Regarding fighting: I don't know, do rich Westerners want to fight? I don't know, like Justin Bieber wants to fight? Let's ask him, he'll probably do it, because it would make him look brave and manly, so from my understanding, they do it because they want to be seen as though badasses. I think your question need to be more precise - what do you consider a rich Westerner for example?

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Yeah, I don't experience fighting as a "being glanced by death" or super "adrenaline junky" kind of thing. If put to it, I do recognize that fighting is dangerous and all kinds of terrible, life-altering or life-ending things could happen, but I think about it about as much as I think about those being facts of driving my motorbike to the gym or store every day. 

The difficulty I have is that there appears to be an a priori assumption that because many fighters who come out of poverty, that their fight is some kind of necessity. Absolutely a "hungry" fighter has motivations that are quite different from someone whose livelihood does not depend on the outcome of a fight. But I don't believe that the motivation to fight is singular; the "reasons" and motives behind fighting for every single person are legion. And by and large I think they are more similar between persons than they are different. I have absolutely zero interest in free diving, but I can empathize with the motivation and passion for it because it's similar enough to the core experiences of my world.

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The theory seems way too speculative for me, but I do believe that fighters are acting out very deep patterns in their body, and are often are attempting to transform or transcend them.

I agree with you Kevin, it is one of the many reasons behind wanting to fight.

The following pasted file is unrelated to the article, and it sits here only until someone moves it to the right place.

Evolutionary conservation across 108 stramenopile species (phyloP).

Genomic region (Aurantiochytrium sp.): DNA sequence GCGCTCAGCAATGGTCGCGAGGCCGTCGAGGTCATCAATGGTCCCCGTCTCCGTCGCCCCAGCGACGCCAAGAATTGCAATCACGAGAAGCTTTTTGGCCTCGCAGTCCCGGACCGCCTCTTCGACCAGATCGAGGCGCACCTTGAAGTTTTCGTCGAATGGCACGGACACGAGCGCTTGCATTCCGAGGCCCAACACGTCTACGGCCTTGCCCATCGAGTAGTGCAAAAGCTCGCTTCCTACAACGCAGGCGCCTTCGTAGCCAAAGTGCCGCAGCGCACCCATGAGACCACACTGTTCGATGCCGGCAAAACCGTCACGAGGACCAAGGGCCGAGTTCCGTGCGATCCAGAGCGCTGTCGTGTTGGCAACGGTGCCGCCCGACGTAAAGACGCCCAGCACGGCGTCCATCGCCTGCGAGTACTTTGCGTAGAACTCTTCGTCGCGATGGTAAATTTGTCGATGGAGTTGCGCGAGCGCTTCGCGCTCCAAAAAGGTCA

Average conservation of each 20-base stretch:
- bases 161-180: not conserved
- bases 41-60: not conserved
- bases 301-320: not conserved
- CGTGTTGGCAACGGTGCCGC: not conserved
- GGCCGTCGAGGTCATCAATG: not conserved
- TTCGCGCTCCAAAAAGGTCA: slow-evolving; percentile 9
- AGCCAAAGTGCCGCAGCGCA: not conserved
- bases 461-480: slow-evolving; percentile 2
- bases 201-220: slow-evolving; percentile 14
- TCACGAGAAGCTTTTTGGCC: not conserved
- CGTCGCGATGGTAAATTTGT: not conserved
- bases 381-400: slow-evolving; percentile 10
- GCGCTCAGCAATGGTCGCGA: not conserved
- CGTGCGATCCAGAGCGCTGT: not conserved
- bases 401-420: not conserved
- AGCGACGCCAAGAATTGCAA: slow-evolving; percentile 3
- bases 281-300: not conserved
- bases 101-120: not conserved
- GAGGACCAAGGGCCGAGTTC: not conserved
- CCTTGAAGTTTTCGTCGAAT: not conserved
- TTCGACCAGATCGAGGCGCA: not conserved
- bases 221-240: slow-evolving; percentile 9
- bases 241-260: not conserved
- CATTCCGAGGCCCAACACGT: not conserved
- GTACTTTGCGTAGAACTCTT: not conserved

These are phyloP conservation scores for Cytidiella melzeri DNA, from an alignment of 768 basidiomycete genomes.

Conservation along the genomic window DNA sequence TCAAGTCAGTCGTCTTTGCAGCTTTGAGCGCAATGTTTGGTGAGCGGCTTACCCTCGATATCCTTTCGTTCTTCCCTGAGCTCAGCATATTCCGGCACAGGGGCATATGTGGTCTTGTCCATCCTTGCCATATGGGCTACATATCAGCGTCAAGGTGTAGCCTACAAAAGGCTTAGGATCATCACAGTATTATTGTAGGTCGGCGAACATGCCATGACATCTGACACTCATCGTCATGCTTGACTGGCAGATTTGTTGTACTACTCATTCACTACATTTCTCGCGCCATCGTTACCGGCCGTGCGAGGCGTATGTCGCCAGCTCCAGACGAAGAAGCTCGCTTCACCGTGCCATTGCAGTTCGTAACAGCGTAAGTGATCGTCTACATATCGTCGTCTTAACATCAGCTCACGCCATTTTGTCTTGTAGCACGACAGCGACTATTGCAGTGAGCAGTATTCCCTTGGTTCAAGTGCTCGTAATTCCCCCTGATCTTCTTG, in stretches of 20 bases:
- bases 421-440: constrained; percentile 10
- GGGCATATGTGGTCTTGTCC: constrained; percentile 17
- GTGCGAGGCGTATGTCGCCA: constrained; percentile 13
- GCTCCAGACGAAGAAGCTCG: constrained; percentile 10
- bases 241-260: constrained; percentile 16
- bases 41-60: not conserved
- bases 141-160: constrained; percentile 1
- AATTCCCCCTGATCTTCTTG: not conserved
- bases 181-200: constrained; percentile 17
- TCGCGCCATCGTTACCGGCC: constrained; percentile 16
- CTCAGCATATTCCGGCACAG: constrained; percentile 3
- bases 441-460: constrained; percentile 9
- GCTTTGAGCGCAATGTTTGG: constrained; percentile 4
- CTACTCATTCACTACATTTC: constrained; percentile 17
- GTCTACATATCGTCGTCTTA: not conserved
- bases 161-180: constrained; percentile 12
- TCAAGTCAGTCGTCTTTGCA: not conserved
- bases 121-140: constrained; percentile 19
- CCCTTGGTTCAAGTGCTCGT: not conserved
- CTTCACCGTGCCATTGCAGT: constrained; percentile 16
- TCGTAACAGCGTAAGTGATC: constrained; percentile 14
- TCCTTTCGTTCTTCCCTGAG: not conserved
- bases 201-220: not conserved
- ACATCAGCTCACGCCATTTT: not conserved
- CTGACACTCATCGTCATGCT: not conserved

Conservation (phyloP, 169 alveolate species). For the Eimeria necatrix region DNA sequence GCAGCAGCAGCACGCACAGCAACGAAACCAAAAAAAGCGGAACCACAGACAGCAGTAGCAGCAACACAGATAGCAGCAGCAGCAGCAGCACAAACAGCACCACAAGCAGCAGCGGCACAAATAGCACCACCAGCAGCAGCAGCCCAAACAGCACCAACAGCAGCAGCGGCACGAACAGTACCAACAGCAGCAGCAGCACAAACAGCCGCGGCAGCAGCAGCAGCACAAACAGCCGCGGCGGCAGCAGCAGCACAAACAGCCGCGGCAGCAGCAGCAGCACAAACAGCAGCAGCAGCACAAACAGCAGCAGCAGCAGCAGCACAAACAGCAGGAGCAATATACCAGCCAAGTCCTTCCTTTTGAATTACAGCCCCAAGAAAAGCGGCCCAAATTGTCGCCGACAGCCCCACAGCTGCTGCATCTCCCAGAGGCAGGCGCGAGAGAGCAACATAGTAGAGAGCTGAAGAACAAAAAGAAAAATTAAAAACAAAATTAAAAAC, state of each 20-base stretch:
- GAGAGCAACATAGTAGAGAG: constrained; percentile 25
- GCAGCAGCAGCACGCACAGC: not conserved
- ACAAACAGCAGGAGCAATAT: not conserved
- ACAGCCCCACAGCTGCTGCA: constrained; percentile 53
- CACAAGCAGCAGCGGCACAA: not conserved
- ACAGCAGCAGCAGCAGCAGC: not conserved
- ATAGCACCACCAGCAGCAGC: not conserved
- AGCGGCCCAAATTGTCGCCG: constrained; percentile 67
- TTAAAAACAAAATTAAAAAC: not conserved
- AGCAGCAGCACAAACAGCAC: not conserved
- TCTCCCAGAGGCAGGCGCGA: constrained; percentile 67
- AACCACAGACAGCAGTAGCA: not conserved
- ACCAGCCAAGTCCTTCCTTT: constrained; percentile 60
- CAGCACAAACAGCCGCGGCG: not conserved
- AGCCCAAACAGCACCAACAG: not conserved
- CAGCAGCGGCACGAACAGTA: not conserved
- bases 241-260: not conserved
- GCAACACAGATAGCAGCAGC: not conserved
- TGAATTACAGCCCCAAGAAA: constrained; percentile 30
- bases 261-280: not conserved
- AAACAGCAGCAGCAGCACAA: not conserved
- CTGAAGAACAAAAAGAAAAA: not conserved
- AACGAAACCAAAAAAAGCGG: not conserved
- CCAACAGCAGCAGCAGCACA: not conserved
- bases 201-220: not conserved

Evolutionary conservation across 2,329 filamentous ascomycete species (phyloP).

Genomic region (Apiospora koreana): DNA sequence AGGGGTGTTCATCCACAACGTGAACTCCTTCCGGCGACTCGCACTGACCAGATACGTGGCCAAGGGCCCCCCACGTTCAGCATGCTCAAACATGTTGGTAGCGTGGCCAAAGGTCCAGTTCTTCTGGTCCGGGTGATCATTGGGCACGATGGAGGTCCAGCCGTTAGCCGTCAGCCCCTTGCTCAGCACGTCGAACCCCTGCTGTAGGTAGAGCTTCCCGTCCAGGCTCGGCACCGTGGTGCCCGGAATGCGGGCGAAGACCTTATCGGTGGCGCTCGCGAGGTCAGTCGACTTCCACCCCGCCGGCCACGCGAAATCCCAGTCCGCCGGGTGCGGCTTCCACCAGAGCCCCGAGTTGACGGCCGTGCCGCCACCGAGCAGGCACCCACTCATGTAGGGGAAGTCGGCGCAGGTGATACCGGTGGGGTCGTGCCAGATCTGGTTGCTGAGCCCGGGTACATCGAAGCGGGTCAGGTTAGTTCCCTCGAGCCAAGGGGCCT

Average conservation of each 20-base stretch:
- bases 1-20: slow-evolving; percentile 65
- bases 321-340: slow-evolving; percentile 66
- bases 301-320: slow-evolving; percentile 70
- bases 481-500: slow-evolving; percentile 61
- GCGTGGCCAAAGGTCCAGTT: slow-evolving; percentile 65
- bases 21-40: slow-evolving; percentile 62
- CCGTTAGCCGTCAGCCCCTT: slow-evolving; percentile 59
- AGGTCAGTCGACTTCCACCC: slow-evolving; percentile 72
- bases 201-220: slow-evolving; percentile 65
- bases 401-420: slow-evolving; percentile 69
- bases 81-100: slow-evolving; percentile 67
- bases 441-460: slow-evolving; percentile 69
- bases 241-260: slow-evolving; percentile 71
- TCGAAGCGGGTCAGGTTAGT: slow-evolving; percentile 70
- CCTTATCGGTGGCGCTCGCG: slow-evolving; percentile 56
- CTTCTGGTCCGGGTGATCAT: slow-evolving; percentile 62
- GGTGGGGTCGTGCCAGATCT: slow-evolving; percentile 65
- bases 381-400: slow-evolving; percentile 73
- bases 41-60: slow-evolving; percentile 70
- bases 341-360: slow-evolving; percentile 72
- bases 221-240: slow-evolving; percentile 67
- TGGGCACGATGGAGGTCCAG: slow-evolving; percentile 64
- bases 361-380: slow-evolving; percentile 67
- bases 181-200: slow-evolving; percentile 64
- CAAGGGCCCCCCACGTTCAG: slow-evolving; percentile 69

Do we ask people when they fall in love why they are in love? Usually we don't, because the answer would be to vague, it is - I think- the same with passion. Passion is something you can't explain to someone who isn't passionated.

I wrote a text, about what muay thai is to me, what it brought into my life. I've shared it with two passionates friends - one loves yoga, the other one is a passionated photographer and artist - and they both told me something like that : I've never really understood before, but now I know, it resonate with me in a deeper way. I still think it is a weird passion to have, but I know what you feel, because I feel it too. (If ever you are interested it is : here)

 

Also, as Micc said : can you define rich westerner?

If rich is living well enough, not to have to fight (against one's will) to make a living : 

I guess I am rich : I have an house, I can eat everyday and not die outside in the cold because I also have warm clothes. 

 

It make me remember of something. To the last fight I went (there is less that in Thailand, here we can be happy if there is two event in a month!), I was in the public, looking at all those people with their eyes on the ring and screaming the sh** out of them. I thought "people are so agressive [the public much more than fighter]... we enjoy watching people punching and kicking each other ... and worse ... some people actually are willing to get into the ring ... have we really evolved since gladiator times? or will we ever be the same? "

Some people fight because they have to. Some fight because they love it, but maybe it is deeper than just love, maybe it is because deep under that love, they are fighting something, someone in their life, and this is the way they found to keep themselves alive.

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This came to mind...

(from Wiki) In evolutionary biology, people often speak of the four F's ( psychologist Karl H. Pribram) are said to be the four basic drives (motivations or instincts) that animals (including humans) are evolutionarilyadapted to have, follow, and achieve fighting, fleeingfeeding, and fucking (alternatively fornicating). In the case of vertebrates, this list corresponds to the motivational behaviors that drive the activity in the hypothalamus, which responds to these motivations by regulating activity in the endocrine system and releasing hormones to alter the behavior of the animal.